They say that we Ethiopians can handle misery, poverty, or deprivation quite well, compared to people from other countries. Although it needs research to confirm that, my gut feeling says we actually have a tough skin. Our patience is remarkable. I have been exposed to people from different countries around the world and the one thing that I found to be unique in us, and which I have not seen in other people, is our thankfulness.
When asked about their wellness with a “how are you?” it is rare to find an Ethiopian who does not answer the question with, “I am fine thank you, praise be to God.” Thanking God throughout the day is the one thing most Ethiopians do not fail from doing.
Ethiopians are also known for using the word “Temesgen,” meaning, “Thank God.” You might ask an Ethiopian about their life, economic status, the welfare of their families, the satisfaction they have with their jobs, or whatever, and they will not go without uttering the word “Tesmesgen.”
Being thankful for whatever they have, as little as that may be, has become a sort of culture, a habit. In fact, one would even feel guilty if they do not utter the word, after making a statement about the quality of their life. They do not dare challenge God, or question God. They accept willingly whatever that has been given to them and many would even add the sentence “yihenenem yata sint ale,” next to the word ‘Temesgen’. Meaning “there are many who do not even have the little that I have, so I should be thankful.”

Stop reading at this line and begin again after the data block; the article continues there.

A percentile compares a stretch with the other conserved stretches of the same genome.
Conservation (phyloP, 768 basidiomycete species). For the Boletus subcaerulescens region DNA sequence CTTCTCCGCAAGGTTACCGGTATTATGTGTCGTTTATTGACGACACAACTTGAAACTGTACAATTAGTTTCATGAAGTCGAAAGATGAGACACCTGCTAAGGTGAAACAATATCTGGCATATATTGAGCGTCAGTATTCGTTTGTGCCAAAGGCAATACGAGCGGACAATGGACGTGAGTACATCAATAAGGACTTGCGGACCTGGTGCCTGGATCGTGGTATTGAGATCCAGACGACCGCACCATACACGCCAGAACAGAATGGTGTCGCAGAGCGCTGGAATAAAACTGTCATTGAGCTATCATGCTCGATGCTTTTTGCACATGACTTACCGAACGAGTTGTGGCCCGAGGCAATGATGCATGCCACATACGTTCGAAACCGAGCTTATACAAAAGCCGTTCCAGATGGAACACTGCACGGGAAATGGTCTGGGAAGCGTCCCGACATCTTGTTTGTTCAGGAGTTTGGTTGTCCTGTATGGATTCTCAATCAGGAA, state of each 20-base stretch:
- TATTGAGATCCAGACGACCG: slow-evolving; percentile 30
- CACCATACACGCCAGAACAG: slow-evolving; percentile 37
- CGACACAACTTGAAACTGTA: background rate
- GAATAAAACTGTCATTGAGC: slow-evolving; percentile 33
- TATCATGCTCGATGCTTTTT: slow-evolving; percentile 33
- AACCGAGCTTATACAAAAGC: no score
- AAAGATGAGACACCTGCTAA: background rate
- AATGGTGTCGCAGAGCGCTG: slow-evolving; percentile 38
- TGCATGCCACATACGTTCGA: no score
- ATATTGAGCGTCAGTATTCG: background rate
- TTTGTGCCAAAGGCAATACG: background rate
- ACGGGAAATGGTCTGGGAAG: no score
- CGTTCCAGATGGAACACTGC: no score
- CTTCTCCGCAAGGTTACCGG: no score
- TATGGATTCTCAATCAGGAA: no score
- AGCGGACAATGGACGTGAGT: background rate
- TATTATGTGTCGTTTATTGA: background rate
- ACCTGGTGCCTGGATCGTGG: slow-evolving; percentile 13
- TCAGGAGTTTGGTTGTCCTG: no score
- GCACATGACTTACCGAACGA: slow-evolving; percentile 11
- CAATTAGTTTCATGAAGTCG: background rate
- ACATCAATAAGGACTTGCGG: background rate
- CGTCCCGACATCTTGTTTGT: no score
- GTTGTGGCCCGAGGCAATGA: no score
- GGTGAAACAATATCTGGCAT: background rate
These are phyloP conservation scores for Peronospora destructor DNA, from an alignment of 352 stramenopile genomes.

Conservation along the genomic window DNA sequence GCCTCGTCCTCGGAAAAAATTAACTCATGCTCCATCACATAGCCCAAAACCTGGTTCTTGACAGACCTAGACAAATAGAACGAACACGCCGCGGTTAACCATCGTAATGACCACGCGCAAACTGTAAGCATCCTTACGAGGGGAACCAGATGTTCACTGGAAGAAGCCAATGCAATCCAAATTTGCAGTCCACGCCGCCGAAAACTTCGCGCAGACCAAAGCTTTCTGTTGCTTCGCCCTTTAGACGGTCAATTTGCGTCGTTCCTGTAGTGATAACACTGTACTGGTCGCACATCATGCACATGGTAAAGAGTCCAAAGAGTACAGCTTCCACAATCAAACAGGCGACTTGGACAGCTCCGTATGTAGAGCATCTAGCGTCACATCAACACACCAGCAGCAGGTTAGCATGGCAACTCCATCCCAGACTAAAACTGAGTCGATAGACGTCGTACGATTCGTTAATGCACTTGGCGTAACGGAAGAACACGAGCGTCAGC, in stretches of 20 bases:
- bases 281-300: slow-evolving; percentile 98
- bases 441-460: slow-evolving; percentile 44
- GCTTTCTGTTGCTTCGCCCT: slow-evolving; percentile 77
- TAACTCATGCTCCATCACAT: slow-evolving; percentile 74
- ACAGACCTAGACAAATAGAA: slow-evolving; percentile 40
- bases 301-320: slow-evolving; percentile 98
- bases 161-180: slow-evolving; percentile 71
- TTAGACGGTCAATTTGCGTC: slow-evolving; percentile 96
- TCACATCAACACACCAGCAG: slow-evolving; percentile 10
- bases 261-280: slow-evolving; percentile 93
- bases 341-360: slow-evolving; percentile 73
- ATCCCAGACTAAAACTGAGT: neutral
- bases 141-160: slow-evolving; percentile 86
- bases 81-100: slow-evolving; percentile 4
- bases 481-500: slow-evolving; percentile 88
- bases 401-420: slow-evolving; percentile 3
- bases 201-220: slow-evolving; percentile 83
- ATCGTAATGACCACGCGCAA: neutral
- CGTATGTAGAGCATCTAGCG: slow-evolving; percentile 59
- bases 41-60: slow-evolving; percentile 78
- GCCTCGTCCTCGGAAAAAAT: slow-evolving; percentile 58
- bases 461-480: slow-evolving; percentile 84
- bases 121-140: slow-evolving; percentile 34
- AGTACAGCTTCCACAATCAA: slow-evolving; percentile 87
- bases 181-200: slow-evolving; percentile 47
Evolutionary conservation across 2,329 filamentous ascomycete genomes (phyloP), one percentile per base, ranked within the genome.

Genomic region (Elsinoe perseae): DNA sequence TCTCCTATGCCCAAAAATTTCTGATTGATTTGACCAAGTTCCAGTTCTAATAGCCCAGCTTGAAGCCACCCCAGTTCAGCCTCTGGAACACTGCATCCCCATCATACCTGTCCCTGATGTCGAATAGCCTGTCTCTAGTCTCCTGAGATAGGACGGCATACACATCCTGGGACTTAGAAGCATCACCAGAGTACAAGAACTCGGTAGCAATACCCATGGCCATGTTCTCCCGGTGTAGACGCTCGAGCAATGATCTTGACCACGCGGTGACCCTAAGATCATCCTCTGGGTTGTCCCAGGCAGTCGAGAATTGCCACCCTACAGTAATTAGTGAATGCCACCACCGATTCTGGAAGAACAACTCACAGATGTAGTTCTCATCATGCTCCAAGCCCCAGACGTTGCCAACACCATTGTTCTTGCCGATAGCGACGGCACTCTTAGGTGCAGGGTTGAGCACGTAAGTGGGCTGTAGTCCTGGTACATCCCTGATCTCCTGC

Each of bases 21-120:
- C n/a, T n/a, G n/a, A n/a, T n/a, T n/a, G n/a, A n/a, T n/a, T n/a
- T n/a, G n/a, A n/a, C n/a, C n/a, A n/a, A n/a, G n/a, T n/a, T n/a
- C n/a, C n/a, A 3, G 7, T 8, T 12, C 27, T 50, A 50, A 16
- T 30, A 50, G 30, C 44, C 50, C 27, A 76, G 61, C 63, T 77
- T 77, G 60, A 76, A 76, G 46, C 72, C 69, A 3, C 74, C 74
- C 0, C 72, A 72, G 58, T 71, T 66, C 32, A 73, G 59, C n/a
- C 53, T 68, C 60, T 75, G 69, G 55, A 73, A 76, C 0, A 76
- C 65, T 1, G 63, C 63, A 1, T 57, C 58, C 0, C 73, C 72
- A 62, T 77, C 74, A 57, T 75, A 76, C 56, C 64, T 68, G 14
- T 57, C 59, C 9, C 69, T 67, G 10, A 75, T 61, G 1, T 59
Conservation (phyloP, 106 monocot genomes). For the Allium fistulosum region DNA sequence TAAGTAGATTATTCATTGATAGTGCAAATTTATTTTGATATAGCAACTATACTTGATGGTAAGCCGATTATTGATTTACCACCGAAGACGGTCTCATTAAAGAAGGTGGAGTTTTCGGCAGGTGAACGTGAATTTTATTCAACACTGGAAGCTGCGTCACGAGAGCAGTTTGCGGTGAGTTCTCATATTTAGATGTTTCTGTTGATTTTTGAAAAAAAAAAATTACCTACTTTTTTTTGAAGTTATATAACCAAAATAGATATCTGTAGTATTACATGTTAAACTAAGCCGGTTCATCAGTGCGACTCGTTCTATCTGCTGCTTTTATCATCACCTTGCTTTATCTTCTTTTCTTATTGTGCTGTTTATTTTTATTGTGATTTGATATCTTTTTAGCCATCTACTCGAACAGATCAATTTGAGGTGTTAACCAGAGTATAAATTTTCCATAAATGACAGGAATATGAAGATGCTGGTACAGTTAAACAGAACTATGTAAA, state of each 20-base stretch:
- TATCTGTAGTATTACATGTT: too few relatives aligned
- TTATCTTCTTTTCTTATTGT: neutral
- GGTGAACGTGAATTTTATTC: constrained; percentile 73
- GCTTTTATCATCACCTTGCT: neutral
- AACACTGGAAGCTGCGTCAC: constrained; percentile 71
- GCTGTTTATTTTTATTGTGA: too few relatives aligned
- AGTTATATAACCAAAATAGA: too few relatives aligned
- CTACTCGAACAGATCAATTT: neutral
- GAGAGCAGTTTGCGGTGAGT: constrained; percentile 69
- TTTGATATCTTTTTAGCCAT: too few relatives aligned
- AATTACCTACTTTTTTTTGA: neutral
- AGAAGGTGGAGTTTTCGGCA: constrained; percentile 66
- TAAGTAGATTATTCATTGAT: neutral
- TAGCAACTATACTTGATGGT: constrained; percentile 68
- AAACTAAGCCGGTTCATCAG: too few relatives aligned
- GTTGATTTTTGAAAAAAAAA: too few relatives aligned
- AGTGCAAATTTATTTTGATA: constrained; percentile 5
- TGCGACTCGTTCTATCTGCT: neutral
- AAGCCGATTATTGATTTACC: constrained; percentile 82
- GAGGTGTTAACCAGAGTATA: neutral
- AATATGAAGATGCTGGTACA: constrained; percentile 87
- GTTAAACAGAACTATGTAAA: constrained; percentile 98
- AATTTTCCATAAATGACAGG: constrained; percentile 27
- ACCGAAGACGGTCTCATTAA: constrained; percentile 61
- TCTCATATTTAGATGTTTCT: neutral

But is our thankfulness limiting us from asking more, asking for what we deserve, asking for what is our right? Are we setting the bar too low with our thankfulness? One of the key things to happiness is to be thankful. But doesn’t excessive thankfulness lead to a sub-optimal quality of life?
I am thankful myself, so don’t get me wrong. In fact, I am very thankful for each and every little thing that I have and I am even thankful for my thankfulness. But sometimes, I fear that being satisfied with the little that we have may limit us, or restrict us from achieving better outcomes.
Sometimes I just find it amazing that we are made to be thankful for having running water in our houses for two days a week or for succeeding in having our Kebele IDs renewed in one day. It is depressing to see that we are made to be thankful for our very basic human rights.
So are we setting the bar to low with our excessive thankfulness? Are we restricting ourselves from defending our basic rights as human beings? Is our thankfulness hindering us from voicing our concerns?
Because we always think there are those that have it worse or much worse than others, we are thankful to the slightest sliver, setting a standard for ourselves that is way too low than the standards that we actually deserve. We are being abused because of our thankfulness, and we keep silent about it because of the fear of losing the little we have. Should we revisit the degree of our thankfulness? I leave the answer to you.